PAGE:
a1 Texas A&M University
a2 Bucknell University
Inquiry into the origins of partisan polarization has generally treated polarization as a simple, symmetric phenomenon—the degree to which the worldviews of the mass Democratic and Republican parties have or have not diverged from one another. In this article, we disaggregate polarization into its constituent parts, the dynamic preferences of the mass Democratic and Republican Parties. This approach allows for the possibility that intraparty dynamics may influence interparty differences and for the integration of studies of polarization with literatures addressing other dynamics in aggregate public opinion. Building on individual-level research on partisan identities and macrolevel research on public mood, we argue that party polarization may be catalyzed, in part, by the mass parties’ differential responsiveness to changes in the macro political-economic context. We find support for this position, showing asymmetries in the dynamics of polarization that are associated with differential partisan responsiveness to domestic policy choices.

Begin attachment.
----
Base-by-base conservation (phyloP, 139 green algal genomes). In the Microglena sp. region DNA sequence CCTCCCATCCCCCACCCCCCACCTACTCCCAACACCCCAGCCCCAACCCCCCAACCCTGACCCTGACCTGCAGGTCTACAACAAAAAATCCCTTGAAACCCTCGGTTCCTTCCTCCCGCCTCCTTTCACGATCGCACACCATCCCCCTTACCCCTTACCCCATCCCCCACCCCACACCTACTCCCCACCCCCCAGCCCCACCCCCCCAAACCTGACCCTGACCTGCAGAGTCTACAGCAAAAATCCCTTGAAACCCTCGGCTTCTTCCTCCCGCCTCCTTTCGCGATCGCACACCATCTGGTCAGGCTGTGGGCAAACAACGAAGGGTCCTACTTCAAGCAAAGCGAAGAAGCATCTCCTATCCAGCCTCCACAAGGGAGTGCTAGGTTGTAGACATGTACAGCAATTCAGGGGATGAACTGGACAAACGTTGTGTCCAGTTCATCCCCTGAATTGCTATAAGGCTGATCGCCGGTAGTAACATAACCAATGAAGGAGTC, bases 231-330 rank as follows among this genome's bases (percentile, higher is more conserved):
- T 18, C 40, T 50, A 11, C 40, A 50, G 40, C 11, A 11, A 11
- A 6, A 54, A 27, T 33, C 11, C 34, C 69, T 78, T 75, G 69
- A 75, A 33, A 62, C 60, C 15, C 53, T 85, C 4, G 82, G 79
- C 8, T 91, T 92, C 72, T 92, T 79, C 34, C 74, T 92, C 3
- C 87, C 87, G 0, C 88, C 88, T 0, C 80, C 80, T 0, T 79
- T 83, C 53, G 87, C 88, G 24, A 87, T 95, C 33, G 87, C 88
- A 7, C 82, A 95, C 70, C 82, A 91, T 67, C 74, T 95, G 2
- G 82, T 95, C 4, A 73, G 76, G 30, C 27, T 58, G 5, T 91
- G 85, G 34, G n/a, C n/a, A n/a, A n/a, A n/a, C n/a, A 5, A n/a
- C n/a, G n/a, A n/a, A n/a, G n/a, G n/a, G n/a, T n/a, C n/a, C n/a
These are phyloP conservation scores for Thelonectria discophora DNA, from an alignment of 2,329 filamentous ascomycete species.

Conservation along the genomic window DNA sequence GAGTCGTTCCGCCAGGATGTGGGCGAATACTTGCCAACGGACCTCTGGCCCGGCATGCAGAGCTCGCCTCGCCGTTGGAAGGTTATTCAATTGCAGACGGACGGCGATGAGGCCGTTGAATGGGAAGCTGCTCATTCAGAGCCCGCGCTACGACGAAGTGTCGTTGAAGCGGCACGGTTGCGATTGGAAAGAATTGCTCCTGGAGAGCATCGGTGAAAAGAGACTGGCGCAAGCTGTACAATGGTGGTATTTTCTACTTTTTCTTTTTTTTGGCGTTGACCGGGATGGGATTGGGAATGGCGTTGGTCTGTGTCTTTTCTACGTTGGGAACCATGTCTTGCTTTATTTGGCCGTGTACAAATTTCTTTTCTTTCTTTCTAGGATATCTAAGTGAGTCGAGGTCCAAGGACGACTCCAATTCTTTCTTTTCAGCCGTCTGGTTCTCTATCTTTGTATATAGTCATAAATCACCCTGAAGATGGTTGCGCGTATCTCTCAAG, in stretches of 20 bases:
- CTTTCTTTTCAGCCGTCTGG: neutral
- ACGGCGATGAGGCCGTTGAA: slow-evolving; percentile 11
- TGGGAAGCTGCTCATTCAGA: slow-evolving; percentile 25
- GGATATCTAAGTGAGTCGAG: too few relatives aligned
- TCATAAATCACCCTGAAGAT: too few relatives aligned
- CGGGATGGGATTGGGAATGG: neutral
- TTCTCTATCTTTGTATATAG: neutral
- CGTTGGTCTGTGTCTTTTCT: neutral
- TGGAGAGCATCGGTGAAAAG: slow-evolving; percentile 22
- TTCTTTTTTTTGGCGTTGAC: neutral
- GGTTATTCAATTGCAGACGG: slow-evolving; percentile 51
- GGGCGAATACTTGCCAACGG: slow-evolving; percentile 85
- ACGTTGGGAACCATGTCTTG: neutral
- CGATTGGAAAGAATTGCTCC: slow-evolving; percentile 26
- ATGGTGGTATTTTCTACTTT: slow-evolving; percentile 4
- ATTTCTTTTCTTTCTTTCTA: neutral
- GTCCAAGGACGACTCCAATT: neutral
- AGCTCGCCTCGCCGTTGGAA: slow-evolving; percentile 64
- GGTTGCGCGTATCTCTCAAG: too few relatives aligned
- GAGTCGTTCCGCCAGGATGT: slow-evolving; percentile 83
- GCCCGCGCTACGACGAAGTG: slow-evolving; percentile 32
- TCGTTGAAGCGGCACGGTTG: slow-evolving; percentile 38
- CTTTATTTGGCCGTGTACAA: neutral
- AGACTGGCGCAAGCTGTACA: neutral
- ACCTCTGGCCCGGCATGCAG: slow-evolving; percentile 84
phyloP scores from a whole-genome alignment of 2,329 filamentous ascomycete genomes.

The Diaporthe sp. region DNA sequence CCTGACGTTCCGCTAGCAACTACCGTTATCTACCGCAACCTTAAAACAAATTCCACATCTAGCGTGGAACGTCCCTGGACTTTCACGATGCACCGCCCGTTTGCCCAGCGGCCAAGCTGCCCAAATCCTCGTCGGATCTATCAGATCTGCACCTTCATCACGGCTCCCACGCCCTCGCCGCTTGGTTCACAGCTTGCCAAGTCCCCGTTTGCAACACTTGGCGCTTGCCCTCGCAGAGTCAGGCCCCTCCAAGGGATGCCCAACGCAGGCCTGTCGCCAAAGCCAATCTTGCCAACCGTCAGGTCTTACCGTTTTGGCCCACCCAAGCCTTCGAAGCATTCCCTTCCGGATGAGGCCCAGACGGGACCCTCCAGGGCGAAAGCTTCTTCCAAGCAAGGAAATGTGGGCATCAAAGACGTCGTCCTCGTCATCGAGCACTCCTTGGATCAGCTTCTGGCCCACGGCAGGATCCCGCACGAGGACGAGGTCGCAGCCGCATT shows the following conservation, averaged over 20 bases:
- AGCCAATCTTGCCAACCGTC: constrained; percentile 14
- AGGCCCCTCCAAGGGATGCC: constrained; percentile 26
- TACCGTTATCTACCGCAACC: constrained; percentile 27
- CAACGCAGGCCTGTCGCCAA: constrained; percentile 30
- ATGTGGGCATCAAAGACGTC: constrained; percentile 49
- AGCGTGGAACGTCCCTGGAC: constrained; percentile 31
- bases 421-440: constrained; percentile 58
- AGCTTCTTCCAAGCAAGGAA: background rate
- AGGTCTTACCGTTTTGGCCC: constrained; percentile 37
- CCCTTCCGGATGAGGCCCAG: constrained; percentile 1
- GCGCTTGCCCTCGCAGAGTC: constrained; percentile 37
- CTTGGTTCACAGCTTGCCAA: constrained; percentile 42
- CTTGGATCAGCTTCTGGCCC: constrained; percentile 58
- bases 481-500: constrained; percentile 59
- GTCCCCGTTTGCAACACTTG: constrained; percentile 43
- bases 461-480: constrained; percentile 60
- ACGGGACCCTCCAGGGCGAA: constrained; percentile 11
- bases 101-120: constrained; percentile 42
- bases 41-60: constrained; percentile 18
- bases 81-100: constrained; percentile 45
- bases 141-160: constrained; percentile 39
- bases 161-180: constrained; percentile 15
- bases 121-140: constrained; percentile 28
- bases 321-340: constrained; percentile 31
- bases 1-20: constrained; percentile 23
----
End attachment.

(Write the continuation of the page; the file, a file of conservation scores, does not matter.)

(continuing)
Joseph Daniel Ura is Assistant Professor, Department of Political Science, Texas A&M University, College Station, TX 77845.
Christopher R. Ellis is Assistant Professor, Department of Political Science, Bucknell University, Lewisburg, PA 17837.